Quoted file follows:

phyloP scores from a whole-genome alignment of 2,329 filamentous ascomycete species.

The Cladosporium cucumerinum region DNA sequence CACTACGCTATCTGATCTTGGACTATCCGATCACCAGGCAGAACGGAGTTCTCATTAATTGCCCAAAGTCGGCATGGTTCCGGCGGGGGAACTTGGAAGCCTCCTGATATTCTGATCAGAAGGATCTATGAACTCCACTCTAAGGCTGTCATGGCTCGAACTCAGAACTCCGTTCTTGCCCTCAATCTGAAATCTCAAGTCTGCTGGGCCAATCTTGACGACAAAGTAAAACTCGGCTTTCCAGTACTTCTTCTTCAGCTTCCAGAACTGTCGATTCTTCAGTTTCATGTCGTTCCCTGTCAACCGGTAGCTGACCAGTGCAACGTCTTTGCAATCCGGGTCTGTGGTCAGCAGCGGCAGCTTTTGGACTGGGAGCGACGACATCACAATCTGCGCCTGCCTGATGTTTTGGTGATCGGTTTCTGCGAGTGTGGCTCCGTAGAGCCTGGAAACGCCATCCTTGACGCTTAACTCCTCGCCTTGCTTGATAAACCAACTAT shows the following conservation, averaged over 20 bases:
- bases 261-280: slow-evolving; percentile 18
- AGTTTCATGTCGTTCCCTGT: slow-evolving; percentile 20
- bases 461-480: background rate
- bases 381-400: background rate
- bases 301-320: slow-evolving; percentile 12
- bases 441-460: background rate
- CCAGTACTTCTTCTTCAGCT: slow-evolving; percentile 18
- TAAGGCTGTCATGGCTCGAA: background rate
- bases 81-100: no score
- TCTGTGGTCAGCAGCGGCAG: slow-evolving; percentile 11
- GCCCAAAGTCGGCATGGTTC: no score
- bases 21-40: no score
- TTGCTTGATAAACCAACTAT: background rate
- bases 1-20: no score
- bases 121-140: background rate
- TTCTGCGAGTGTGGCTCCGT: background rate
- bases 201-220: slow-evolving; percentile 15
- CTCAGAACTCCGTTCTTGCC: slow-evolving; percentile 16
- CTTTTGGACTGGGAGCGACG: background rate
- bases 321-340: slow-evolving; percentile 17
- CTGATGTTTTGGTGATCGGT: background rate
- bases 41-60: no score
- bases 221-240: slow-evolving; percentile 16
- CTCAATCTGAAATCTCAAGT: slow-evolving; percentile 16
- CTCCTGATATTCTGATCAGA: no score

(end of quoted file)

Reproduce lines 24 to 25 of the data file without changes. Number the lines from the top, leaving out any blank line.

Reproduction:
- bases 41-60: no score
- bases 221-240: slow-evolving; percentile 16